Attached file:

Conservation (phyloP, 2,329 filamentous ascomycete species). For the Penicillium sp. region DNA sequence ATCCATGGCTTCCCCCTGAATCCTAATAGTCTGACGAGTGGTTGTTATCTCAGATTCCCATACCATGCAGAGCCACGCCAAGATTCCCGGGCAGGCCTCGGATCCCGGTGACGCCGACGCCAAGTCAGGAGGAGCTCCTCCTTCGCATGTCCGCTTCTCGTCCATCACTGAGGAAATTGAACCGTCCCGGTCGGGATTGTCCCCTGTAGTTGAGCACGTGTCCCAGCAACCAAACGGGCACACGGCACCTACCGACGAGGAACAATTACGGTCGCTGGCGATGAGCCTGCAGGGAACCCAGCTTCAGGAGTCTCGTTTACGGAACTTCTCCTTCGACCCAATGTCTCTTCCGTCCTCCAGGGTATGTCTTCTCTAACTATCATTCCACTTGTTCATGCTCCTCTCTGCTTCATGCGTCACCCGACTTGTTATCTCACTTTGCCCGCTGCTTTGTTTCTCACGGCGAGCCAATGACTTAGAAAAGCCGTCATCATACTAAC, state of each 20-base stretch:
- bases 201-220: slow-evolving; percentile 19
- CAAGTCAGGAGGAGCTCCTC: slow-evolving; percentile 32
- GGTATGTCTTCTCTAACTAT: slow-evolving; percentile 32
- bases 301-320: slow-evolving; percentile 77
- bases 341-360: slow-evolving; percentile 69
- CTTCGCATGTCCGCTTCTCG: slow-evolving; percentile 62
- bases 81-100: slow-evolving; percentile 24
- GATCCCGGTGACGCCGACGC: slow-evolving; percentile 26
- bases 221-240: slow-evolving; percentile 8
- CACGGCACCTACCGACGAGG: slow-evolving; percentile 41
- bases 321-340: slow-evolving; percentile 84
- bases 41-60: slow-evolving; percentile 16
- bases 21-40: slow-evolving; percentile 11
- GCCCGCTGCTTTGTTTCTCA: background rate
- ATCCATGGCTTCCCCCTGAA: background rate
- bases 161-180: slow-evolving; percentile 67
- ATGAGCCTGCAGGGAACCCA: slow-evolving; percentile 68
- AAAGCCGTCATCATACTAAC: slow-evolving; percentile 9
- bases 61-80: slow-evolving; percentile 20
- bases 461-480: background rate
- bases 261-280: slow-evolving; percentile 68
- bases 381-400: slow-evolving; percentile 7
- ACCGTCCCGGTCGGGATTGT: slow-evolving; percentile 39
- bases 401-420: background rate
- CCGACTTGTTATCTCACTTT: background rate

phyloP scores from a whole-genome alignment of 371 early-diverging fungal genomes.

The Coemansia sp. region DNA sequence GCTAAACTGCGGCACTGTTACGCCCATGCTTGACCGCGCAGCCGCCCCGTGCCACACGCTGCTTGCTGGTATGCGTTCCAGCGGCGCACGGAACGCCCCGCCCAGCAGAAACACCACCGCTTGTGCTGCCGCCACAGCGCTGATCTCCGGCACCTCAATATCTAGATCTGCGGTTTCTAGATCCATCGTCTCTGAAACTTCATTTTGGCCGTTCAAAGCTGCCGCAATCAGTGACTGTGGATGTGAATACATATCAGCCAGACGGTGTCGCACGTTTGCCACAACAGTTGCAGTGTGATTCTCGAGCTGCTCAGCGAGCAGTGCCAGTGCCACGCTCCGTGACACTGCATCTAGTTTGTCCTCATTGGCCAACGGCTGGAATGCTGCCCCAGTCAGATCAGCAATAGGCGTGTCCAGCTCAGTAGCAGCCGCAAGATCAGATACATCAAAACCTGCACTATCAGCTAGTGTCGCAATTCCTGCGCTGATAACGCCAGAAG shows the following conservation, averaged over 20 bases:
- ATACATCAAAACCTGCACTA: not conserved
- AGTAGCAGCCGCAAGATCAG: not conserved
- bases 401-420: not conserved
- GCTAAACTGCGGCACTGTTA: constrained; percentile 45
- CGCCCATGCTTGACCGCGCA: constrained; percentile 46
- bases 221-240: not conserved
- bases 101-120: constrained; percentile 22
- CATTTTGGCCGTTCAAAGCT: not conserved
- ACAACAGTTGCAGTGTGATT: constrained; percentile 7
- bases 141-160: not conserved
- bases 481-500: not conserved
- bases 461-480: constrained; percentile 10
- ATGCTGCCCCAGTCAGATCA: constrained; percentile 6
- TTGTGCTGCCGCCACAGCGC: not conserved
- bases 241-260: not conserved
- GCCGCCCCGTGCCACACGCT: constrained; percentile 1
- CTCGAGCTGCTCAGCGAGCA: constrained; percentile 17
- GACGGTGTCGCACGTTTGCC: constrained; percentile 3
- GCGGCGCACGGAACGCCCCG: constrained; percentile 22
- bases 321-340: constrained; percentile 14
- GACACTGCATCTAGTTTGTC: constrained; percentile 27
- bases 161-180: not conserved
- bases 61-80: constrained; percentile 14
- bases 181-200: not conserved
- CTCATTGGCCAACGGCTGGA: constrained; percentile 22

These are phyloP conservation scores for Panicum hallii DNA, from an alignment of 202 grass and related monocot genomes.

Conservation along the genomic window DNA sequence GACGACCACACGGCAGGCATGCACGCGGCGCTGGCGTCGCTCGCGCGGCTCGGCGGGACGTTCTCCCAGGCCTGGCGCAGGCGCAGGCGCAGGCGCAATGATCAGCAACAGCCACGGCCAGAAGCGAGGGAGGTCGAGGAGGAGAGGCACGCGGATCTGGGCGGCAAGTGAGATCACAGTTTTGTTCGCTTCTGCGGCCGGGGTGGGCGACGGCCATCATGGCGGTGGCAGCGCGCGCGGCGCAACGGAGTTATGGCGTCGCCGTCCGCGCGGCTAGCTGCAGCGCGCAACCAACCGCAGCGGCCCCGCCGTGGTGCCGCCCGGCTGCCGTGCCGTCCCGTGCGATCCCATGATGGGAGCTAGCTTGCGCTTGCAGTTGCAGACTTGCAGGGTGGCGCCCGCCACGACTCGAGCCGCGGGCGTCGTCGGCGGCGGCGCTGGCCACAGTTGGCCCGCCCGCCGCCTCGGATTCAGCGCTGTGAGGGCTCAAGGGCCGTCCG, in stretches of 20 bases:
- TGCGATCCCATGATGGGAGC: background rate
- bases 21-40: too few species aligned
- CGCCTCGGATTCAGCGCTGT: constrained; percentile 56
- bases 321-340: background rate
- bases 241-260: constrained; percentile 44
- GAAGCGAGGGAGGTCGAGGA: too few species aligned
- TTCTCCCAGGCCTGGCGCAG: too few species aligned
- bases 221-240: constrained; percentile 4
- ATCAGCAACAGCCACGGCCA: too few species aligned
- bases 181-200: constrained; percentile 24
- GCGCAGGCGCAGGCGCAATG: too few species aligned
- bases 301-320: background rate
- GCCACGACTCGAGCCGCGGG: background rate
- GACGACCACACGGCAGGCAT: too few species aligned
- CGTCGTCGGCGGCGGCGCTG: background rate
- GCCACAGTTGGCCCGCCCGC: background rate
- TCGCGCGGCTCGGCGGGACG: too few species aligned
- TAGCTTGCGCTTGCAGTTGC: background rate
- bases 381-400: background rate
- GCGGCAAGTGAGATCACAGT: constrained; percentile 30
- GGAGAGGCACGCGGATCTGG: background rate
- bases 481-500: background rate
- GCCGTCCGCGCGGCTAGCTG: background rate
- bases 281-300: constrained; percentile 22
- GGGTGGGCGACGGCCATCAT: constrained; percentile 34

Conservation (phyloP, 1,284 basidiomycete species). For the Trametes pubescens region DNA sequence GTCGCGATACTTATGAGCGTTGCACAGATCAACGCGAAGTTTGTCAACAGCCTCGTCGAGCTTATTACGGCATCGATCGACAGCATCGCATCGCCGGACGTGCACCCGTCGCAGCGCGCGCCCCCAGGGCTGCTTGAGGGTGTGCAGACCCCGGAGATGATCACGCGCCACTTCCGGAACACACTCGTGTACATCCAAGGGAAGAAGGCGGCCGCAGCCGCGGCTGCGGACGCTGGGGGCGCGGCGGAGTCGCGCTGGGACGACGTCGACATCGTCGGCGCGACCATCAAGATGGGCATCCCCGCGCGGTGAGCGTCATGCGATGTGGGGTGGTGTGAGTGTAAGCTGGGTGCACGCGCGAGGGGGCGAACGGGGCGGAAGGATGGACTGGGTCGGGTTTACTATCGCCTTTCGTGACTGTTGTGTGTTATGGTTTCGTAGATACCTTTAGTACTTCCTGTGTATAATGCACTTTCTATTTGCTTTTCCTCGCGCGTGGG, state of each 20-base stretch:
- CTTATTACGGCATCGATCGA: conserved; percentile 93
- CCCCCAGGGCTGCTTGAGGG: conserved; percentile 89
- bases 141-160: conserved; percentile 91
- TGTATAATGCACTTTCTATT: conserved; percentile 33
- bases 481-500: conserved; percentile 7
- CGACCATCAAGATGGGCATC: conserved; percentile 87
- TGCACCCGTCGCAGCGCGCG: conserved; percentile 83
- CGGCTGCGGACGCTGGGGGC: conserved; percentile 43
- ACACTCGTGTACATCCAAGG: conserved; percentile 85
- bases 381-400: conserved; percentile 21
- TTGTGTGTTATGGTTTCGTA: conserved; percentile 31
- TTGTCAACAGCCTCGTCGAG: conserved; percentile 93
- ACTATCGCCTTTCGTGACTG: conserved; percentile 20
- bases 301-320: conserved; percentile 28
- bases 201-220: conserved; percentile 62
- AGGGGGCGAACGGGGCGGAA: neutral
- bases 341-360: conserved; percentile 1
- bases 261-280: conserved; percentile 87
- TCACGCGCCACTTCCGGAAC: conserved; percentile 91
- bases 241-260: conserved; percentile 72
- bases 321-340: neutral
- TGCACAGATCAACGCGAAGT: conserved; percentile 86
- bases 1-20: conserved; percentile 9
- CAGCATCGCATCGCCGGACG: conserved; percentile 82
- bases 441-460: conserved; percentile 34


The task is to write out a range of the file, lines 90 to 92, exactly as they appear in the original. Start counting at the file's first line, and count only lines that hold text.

- ACACTCGTGTACATCCAAGG: conserved; percentile 85
- bases 381-400: conserved; percentile 21
- TTGTGTGTTATGGTTTCGTA: conserved; percentile 31